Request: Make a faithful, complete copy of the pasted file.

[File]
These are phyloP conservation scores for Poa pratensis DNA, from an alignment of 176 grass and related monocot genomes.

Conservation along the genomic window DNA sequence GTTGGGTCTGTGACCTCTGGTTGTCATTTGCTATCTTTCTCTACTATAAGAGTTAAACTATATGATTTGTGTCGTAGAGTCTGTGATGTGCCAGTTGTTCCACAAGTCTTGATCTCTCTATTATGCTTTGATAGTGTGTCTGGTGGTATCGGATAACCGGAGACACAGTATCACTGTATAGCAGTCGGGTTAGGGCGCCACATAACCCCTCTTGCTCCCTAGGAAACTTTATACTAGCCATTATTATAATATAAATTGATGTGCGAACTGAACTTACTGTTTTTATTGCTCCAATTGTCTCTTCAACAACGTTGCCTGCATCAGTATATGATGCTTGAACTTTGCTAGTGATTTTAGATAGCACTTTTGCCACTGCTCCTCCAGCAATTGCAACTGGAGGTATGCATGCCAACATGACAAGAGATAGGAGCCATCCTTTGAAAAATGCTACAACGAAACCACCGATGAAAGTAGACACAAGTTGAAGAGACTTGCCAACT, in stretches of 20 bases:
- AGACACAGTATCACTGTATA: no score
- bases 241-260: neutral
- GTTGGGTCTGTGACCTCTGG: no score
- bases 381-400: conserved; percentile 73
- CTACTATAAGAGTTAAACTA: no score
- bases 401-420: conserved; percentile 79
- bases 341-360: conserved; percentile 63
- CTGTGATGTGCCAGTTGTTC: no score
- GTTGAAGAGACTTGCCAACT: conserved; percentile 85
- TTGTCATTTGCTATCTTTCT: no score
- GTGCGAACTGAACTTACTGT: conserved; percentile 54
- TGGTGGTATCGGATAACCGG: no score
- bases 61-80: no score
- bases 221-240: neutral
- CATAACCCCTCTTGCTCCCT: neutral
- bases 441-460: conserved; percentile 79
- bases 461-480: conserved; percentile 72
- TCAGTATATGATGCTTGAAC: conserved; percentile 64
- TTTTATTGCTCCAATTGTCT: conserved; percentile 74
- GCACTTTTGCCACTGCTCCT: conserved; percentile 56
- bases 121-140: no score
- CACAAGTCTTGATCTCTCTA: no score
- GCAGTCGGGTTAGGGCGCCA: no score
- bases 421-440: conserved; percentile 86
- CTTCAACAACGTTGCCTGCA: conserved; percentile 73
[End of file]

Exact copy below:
These are phyloP conservation scores for Poa pratensis DNA, from an alignment of 176 grass and related monocot genomes.

Conservation along the genomic window DNA sequence GTTGGGTCTGTGACCTCTGGTTGTCATTTGCTATCTTTCTCTACTATAAGAGTTAAACTATATGATTTGTGTCGTAGAGTCTGTGATGTGCCAGTTGTTCCACAAGTCTTGATCTCTCTATTATGCTTTGATAGTGTGTCTGGTGGTATCGGATAACCGGAGACACAGTATCACTGTATAGCAGTCGGGTTAGGGCGCCACATAACCCCTCTTGCTCCCTAGGAAACTTTATACTAGCCATTATTATAATATAAATTGATGTGCGAACTGAACTTACTGTTTTTATTGCTCCAATTGTCTCTTCAACAACGTTGCCTGCATCAGTATATGATGCTTGAACTTTGCTAGTGATTTTAGATAGCACTTTTGCCACTGCTCCTCCAGCAATTGCAACTGGAGGTATGCATGCCAACATGACAAGAGATAGGAGCCATCCTTTGAAAAATGCTACAACGAAACCACCGATGAAAGTAGACACAAGTTGAAGAGACTTGCCAACT, in stretches of 20 bases:
- AGACACAGTATCACTGTATA: no score
- bases 241-260: neutral
- GTTGGGTCTGTGACCTCTGG: no score
- bases 381-400: conserved; percentile 73
- CTACTATAAGAGTTAAACTA: no score
- bases 401-420: conserved; percentile 79
- bases 341-360: conserved; percentile 63
- CTGTGATGTGCCAGTTGTTC: no score
- GTTGAAGAGACTTGCCAACT: conserved; percentile 85
- TTGTCATTTGCTATCTTTCT: no score
- GTGCGAACTGAACTTACTGT: conserved; percentile 54
- TGGTGGTATCGGATAACCGG: no score
- bases 61-80: no score
- bases 221-240: neutral
- CATAACCCCTCTTGCTCCCT: neutral
- bases 441-460: conserved; percentile 79
- bases 461-480: conserved; percentile 72
- TCAGTATATGATGCTTGAAC: conserved; percentile 64
- TTTTATTGCTCCAATTGTCT: conserved; percentile 74
- GCACTTTTGCCACTGCTCCT: conserved; percentile 56
- bases 121-140: no score
- CACAAGTCTTGATCTCTCTA: no score
- GCAGTCGGGTTAGGGCGCCA: no score
- bases 421-440: conserved; percentile 86
- CTTCAACAACGTTGCCTGCA: conserved; percentile 73